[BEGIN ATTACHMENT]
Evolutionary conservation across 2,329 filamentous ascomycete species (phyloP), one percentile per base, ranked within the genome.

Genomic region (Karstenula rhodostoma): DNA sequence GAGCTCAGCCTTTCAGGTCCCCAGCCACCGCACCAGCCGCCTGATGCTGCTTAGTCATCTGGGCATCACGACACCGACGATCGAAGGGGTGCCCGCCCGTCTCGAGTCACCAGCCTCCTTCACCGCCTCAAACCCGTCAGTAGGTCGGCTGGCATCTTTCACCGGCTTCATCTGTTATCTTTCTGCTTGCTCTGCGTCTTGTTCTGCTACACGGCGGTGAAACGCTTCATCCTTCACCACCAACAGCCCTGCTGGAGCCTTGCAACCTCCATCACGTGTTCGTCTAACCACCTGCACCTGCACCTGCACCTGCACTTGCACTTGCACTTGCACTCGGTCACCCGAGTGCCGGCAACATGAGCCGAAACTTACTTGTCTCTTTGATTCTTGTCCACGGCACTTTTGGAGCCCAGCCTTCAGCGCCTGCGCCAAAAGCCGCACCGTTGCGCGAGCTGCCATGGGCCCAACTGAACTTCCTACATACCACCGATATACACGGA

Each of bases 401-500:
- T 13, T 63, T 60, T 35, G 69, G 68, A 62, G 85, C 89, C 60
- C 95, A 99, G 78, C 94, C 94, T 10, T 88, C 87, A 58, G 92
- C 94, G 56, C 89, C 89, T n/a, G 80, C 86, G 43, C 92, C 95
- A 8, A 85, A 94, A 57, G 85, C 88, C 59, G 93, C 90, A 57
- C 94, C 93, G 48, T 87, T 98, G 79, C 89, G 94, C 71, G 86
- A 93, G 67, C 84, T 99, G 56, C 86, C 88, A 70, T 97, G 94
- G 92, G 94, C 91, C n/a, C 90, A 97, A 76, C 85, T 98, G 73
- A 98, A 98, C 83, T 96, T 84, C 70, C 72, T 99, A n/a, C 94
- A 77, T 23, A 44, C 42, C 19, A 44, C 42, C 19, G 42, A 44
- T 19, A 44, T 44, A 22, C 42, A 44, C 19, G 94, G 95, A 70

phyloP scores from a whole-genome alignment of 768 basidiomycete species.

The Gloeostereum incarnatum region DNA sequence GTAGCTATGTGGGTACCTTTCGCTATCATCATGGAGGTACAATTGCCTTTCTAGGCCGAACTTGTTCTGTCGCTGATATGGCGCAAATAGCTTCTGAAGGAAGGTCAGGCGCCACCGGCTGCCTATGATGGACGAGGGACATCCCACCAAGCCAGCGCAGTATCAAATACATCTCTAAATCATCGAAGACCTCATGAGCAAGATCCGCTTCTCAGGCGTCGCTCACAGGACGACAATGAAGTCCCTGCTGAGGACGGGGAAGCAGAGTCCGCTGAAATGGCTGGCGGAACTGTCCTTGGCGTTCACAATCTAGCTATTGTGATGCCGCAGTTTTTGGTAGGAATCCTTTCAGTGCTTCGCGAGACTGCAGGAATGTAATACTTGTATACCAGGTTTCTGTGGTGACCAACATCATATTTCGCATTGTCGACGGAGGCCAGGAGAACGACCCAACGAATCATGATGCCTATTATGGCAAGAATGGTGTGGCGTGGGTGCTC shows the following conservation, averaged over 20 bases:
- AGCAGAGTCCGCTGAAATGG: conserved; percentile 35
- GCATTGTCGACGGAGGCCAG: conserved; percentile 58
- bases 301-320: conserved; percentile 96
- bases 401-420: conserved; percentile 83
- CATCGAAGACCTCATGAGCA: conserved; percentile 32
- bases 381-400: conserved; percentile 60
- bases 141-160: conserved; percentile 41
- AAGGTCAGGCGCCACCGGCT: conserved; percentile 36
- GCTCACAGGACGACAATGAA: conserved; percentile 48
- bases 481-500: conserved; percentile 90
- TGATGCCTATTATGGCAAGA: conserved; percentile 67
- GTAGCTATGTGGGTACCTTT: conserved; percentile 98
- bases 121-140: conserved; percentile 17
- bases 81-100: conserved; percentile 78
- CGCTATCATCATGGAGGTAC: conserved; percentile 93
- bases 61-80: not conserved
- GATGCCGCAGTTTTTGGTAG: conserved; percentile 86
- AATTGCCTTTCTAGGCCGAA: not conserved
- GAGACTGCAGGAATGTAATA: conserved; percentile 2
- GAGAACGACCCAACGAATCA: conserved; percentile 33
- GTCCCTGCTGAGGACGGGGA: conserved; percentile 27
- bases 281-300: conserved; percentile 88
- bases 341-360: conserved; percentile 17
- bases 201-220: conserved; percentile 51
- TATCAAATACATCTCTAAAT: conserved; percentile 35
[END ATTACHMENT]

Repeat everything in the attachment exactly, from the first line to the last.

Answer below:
Evolutionary conservation across 2,329 filamentous ascomycete species (phyloP), one percentile per base, ranked within the genome.

Genomic region (Karstenula rhodostoma): DNA sequence GAGCTCAGCCTTTCAGGTCCCCAGCCACCGCACCAGCCGCCTGATGCTGCTTAGTCATCTGGGCATCACGACACCGACGATCGAAGGGGTGCCCGCCCGTCTCGAGTCACCAGCCTCCTTCACCGCCTCAAACCCGTCAGTAGGTCGGCTGGCATCTTTCACCGGCTTCATCTGTTATCTTTCTGCTTGCTCTGCGTCTTGTTCTGCTACACGGCGGTGAAACGCTTCATCCTTCACCACCAACAGCCCTGCTGGAGCCTTGCAACCTCCATCACGTGTTCGTCTAACCACCTGCACCTGCACCTGCACCTGCACTTGCACTTGCACTTGCACTCGGTCACCCGAGTGCCGGCAACATGAGCCGAAACTTACTTGTCTCTTTGATTCTTGTCCACGGCACTTTTGGAGCCCAGCCTTCAGCGCCTGCGCCAAAAGCCGCACCGTTGCGCGAGCTGCCATGGGCCCAACTGAACTTCCTACATACCACCGATATACACGGA

Each of bases 401-500:
- T 13, T 63, T 60, T 35, G 69, G 68, A 62, G 85, C 89, C 60
- C 95, A 99, G 78, C 94, C 94, T 10, T 88, C 87, A 58, G 92
- C 94, G 56, C 89, C 89, T n/a, G 80, C 86, G 43, C 92, C 95
- A 8, A 85, A 94, A 57, G 85, C 88, C 59, G 93, C 90, A 57
- C 94, C 93, G 48, T 87, T 98, G 79, C 89, G 94, C 71, G 86
- A 93, G 67, C 84, T 99, G 56, C 86, C 88, A 70, T 97, G 94
- G 92, G 94, C 91, C n/a, C 90, A 97, A 76, C 85, T 98, G 73
- A 98, A 98, C 83, T 96, T 84, C 70, C 72, T 99, A n/a, C 94
- A 77, T 23, A 44, C 42, C 19, A 44, C 42, C 19, G 42, A 44
- T 19, A 44, T 44, A 22, C 42, A 44, C 19, G 94, G 95, A 70

phyloP scores from a whole-genome alignment of 768 basidiomycete species.

The Gloeostereum incarnatum region DNA sequence GTAGCTATGTGGGTACCTTTCGCTATCATCATGGAGGTACAATTGCCTTTCTAGGCCGAACTTGTTCTGTCGCTGATATGGCGCAAATAGCTTCTGAAGGAAGGTCAGGCGCCACCGGCTGCCTATGATGGACGAGGGACATCCCACCAAGCCAGCGCAGTATCAAATACATCTCTAAATCATCGAAGACCTCATGAGCAAGATCCGCTTCTCAGGCGTCGCTCACAGGACGACAATGAAGTCCCTGCTGAGGACGGGGAAGCAGAGTCCGCTGAAATGGCTGGCGGAACTGTCCTTGGCGTTCACAATCTAGCTATTGTGATGCCGCAGTTTTTGGTAGGAATCCTTTCAGTGCTTCGCGAGACTGCAGGAATGTAATACTTGTATACCAGGTTTCTGTGGTGACCAACATCATATTTCGCATTGTCGACGGAGGCCAGGAGAACGACCCAACGAATCATGATGCCTATTATGGCAAGAATGGTGTGGCGTGGGTGCTC shows the following conservation, averaged over 20 bases:
- AGCAGAGTCCGCTGAAATGG: conserved; percentile 35
- GCATTGTCGACGGAGGCCAG: conserved; percentile 58
- bases 301-320: conserved; percentile 96
- bases 401-420: conserved; percentile 83
- CATCGAAGACCTCATGAGCA: conserved; percentile 32
- bases 381-400: conserved; percentile 60
- bases 141-160: conserved; percentile 41
- AAGGTCAGGCGCCACCGGCT: conserved; percentile 36
- GCTCACAGGACGACAATGAA: conserved; percentile 48
- bases 481-500: conserved; percentile 90
- TGATGCCTATTATGGCAAGA: conserved; percentile 67
- GTAGCTATGTGGGTACCTTT: conserved; percentile 98
- bases 121-140: conserved; percentile 17
- bases 81-100: conserved; percentile 78
- CGCTATCATCATGGAGGTAC: conserved; percentile 93
- bases 61-80: not conserved
- GATGCCGCAGTTTTTGGTAG: conserved; percentile 86
- AATTGCCTTTCTAGGCCGAA: not conserved
- GAGACTGCAGGAATGTAATA: conserved; percentile 2
- GAGAACGACCCAACGAATCA: conserved; percentile 33
- GTCCCTGCTGAGGACGGGGA: conserved; percentile 27
- bases 281-300: conserved; percentile 88
- bases 341-360: conserved; percentile 17
- bases 201-220: conserved; percentile 51
- TATCAAATACATCTCTAAAT: conserved; percentile 35